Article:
I’ll be completely honest and say shanties are not my favourite form of folk music, but I do appreciate the harmonies and their rousing spirit and wanted to include at least one in the Seasons Project. 

 

I’ll be the first to admit I’m much nearer the ‘elf’ end of the spectrum than ‘pirate’ so I figured I should just embrace it and do less beardy chanting but draw out the pretty melody instead. I’d wanted to do a collaboration with York’s melodeon maestro, Paul Young for some time, and he’s quite a pirate-y fellow (more on that later) so this seemed like the perfect opportunity. 

 

We met up twice: once to jam it through and again to record it in a live take. I love this recording. Paul’s a great player and there was something refreshing about recording it in the moment instead of multitracking. If I could go back in time and do this project again, I’d do the whole thing this way.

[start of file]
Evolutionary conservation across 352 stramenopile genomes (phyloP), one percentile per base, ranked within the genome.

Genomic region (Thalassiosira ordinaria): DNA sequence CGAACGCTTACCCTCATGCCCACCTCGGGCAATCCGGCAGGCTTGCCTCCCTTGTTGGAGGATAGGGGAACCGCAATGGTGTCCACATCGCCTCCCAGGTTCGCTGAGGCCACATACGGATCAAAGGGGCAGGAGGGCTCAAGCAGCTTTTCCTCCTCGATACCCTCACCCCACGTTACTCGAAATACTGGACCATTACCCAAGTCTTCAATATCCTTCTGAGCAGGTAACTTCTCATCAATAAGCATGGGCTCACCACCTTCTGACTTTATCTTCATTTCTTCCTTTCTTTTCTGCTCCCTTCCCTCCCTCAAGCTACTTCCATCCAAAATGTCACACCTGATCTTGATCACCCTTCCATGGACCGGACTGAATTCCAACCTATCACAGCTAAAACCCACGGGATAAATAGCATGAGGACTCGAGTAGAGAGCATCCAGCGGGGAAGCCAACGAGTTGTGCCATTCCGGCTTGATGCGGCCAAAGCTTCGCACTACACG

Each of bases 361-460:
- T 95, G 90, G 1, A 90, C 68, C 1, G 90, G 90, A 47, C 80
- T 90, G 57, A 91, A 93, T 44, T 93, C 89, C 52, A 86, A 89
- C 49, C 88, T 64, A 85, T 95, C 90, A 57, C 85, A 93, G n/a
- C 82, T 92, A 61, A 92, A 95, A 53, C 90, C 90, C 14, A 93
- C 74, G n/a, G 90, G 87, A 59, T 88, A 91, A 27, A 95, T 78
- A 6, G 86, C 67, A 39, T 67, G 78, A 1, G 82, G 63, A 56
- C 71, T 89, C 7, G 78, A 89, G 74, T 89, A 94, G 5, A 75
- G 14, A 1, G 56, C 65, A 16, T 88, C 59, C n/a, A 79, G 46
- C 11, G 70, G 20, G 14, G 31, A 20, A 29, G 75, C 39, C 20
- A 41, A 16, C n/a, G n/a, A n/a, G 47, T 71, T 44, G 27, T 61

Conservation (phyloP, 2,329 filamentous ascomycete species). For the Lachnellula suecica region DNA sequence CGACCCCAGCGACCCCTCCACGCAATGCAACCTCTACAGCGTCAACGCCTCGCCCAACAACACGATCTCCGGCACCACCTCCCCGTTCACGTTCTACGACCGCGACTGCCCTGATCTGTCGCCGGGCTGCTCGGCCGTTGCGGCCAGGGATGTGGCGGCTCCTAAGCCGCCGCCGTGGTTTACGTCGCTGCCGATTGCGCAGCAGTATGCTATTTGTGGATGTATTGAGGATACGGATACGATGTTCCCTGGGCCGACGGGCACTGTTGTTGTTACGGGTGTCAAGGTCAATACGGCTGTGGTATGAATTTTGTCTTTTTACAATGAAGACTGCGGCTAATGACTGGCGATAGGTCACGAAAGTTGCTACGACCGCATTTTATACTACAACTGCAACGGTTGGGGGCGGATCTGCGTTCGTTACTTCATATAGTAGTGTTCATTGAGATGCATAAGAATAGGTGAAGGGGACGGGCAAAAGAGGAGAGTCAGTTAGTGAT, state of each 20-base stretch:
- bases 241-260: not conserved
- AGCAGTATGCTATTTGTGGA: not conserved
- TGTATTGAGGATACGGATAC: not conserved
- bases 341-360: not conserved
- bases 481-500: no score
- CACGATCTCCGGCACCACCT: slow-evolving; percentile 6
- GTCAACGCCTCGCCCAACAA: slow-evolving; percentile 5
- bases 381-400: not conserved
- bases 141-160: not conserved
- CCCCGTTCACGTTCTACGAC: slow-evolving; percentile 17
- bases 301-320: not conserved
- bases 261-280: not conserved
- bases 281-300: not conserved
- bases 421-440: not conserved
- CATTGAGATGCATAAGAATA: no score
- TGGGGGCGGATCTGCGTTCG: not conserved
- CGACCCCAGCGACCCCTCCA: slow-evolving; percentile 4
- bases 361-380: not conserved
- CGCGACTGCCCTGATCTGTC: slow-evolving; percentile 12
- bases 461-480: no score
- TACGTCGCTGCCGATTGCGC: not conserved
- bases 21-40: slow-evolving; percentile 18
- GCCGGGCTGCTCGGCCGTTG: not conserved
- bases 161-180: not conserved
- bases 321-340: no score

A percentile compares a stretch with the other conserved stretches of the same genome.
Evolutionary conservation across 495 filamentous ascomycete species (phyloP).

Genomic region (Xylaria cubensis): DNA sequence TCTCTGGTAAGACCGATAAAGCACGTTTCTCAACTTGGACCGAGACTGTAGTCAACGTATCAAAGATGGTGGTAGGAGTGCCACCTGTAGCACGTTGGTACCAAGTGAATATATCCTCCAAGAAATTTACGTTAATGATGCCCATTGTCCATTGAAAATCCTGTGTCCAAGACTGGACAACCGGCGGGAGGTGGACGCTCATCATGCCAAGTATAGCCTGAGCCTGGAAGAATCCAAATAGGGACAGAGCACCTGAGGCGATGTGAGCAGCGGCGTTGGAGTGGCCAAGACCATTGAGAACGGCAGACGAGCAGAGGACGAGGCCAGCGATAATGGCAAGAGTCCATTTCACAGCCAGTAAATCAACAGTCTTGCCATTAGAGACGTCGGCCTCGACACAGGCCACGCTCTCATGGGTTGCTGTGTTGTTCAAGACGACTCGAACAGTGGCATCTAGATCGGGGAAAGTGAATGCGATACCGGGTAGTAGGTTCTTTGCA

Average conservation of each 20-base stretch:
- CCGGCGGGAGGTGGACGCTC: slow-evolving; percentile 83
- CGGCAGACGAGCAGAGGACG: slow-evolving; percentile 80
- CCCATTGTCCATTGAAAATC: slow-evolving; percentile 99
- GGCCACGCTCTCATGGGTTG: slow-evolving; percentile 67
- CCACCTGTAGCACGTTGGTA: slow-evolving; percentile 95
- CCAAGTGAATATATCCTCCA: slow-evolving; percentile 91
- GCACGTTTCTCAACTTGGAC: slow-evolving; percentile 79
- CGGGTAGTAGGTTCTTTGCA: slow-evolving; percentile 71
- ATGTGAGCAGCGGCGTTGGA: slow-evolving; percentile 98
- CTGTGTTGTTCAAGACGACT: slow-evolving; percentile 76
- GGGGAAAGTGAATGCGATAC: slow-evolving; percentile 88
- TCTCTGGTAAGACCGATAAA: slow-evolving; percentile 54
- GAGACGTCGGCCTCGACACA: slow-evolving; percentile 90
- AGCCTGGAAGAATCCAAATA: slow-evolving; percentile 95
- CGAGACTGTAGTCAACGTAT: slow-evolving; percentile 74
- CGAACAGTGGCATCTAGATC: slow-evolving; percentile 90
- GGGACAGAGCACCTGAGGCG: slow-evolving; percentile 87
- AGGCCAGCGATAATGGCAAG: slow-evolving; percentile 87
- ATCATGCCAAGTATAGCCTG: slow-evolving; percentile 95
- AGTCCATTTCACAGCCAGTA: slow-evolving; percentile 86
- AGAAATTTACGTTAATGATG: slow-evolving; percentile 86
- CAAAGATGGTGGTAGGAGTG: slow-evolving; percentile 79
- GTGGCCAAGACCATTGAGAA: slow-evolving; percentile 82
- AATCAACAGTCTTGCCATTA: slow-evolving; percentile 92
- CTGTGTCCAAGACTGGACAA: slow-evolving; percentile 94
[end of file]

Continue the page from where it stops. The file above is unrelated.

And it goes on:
24. Barrack Street

4th June 2017

Guests: Paul Young, melodeon / Nathan Greaves, electric bass

Lyrics traditional, tune by Nic Jones

 

As a student, I was ambling around the ancient streets of York when I heard a fantastic noise outside All Saints’ Church on High Ousegate. There was a melodeon player, a fiddle player, a guitarist, a cajon player and a djembe player making the best racket I’d ever heard. I had a chat with them, bought their CDs and they told me they were called Blackbeard’s Tea Party. You may have heard of them.

 

Those two albums - Heavens To Betsy and Tomorrow We’ll Be Sober - became a soundtrack to my student years. I was immediately sold on the raw, garage-y recordings of those gnarled, pirate-y sea songs. The whole thing was such a wonderfully wacky concept - we all know pirates would have had at least one electric guitar on-board if they’d had the chance.